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Suicide… Make A Plan


The 4th of August marks the 28th anniversary of my sister Heidi’s suicide. She had been a patient in a state psychiatric facility at the time. The belt from a robe became her noose. A fellow patient found her hanging in the shower. She had left no note.


I physically feel the terror of the horrific course of events. How could Heidi come to conceive this ending to her life? How long was she suffering with suicidal intent? Was the gesture impulsive or did she know when she awoke that morning that this would be the last day of her life?


Anyone who is considering suicide needs to have a plan–a Suicide Aversion Plan to STOP the mind from killing–and it is advisable to devise one in advance of a crisis. The best time to create one is when we are well so that the plan goes into effect in the event of a suicidal emergency:

— What actions can we take to postpone the decision to act on a suicidal impulse?

  • Participate in a diversion activity, e.g., listen/dance/sing to music, create art, take a bath
  • Call a caring friend
  • Go for a walk, preferably with a caring friend but alone if necessary
  • Pray/meditate (This is a valuable daily habit)
  • Make a gratitude list (This is a valuable daily habit)
  • Take a nap
  • Tell yourself that you can think about it TOMORROW


— Whom will we tell about the immense pain that spurs thoughts of suicide?

  • A psychotherapist or psychiatrist
  • A hotline worker
  • A chaplain
  • A support group
  • A family member
  • A dear friend
  • An Emergency Room nurse


— What are/were our dreams? What one thing can we do to sustain them?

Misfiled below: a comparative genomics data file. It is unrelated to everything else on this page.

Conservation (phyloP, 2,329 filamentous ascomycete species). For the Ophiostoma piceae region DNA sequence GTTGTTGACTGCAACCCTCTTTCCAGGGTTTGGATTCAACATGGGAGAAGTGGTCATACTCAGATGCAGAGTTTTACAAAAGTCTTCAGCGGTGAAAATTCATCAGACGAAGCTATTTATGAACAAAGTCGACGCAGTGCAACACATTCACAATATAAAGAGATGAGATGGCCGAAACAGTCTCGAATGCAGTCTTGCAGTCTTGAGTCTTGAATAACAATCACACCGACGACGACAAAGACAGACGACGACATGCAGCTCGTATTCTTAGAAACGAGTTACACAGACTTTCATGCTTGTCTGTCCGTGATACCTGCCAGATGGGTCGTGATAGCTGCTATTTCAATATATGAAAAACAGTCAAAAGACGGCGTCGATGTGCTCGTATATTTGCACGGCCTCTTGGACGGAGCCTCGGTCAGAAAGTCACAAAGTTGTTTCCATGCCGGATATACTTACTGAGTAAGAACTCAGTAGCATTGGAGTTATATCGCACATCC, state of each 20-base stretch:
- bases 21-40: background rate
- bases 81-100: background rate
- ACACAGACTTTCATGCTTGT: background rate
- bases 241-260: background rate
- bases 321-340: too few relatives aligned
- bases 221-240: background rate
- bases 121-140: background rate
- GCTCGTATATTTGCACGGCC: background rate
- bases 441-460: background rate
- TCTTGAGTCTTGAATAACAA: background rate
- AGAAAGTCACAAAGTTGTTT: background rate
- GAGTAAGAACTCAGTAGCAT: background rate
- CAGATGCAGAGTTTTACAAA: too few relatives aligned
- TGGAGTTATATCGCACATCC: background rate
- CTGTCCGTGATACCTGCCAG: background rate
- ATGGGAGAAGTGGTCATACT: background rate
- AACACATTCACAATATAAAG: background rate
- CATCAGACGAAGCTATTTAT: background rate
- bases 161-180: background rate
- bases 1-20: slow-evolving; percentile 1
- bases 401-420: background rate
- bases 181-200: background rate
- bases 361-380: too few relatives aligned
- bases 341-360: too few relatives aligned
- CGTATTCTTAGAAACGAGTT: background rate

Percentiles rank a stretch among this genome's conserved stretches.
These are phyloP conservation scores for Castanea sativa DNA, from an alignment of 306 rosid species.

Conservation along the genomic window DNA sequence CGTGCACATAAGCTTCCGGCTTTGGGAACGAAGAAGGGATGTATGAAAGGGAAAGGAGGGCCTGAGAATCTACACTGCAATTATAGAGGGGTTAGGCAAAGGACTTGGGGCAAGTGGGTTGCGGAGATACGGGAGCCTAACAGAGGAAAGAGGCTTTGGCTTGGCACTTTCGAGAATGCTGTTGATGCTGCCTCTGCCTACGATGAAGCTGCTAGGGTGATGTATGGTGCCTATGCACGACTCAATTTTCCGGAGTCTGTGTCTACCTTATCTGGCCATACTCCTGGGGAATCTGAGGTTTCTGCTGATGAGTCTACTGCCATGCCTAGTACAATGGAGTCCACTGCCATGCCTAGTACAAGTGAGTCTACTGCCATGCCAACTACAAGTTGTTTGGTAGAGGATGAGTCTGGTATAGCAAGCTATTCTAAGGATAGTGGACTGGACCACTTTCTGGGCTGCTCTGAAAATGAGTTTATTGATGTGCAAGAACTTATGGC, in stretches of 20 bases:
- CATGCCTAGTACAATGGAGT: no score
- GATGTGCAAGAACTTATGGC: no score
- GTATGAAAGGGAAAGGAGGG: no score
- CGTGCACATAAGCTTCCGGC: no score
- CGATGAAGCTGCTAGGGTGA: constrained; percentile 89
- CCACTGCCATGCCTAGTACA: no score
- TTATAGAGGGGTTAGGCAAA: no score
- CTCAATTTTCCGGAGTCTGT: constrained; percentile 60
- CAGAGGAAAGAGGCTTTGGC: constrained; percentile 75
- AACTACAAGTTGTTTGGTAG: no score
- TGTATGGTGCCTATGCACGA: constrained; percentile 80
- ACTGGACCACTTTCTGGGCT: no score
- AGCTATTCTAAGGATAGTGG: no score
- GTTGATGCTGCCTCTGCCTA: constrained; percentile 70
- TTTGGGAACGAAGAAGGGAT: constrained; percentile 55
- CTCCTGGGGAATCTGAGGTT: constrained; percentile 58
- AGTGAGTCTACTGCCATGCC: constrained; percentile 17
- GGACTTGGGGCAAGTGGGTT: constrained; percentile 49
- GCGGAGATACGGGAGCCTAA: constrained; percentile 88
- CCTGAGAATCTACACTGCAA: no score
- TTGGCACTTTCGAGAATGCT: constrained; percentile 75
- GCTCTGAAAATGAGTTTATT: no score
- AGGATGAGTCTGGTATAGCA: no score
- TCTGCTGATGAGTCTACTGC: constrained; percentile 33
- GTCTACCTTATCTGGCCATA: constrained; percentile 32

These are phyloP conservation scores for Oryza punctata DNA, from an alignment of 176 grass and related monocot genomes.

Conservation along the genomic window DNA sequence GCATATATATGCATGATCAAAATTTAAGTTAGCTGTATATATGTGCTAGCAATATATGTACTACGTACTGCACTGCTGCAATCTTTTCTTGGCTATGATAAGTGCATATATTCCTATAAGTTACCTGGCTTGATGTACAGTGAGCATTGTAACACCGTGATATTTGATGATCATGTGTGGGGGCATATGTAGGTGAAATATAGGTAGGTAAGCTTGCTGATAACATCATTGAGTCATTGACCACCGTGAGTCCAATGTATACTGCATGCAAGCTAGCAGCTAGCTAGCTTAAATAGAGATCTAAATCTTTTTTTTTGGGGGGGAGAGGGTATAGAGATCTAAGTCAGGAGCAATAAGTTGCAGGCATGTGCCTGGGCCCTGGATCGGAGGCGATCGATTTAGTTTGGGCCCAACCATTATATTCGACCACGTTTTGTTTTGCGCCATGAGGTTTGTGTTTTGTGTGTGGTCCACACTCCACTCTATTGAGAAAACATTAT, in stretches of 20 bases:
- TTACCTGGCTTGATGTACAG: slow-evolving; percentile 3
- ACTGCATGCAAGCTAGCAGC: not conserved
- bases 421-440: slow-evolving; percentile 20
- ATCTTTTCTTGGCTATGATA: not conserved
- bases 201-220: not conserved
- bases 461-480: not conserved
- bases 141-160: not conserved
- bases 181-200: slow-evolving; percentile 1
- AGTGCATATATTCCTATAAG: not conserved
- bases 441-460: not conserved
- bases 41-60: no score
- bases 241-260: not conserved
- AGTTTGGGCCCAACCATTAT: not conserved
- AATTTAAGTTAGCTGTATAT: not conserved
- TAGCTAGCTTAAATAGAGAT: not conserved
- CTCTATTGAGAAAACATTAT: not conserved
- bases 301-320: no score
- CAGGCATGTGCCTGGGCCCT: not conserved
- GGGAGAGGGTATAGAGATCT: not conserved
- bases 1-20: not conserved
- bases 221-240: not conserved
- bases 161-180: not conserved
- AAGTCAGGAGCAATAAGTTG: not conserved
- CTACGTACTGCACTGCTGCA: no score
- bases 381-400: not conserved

— Who would wish for us to live? What one thing can we do to return in love to others?


The critical aspect of the Suicide Aversion Plan is that it must command full credence, having been composed by the rational mind, even if the suicidal mind tries to argue against it. Our full faith and trust must remain with our rational self. The immense pain that spurs thoughts of suicide will change and will pass. If we are incapacitated by the pain then we must convalesce. Treat yourself with the utmost of tender care.


A wise person once gave me a sign that read: Keep breathing! I always thought that meant to not hold my breath, a rigidity that suppressed feelings. Only recently did I realize that this was an instruction to release anything that impelled me to kill myself and therefore stop breathing! Keep breathing!


If you are feeling suicidal, resiliency education is not of utmost importance right now. If you are in imminent danger, please call 911 or go to your nearest emergency room, preferably at a hospital that has an excellent reputation for behavioral healthcare. If you need to see your psychiatrist or psychotherapist on an emergency basis, please contact him/her and express the urgency.

“Everything will be alright in the end. If it is not alright, it is not the end!” – Unknown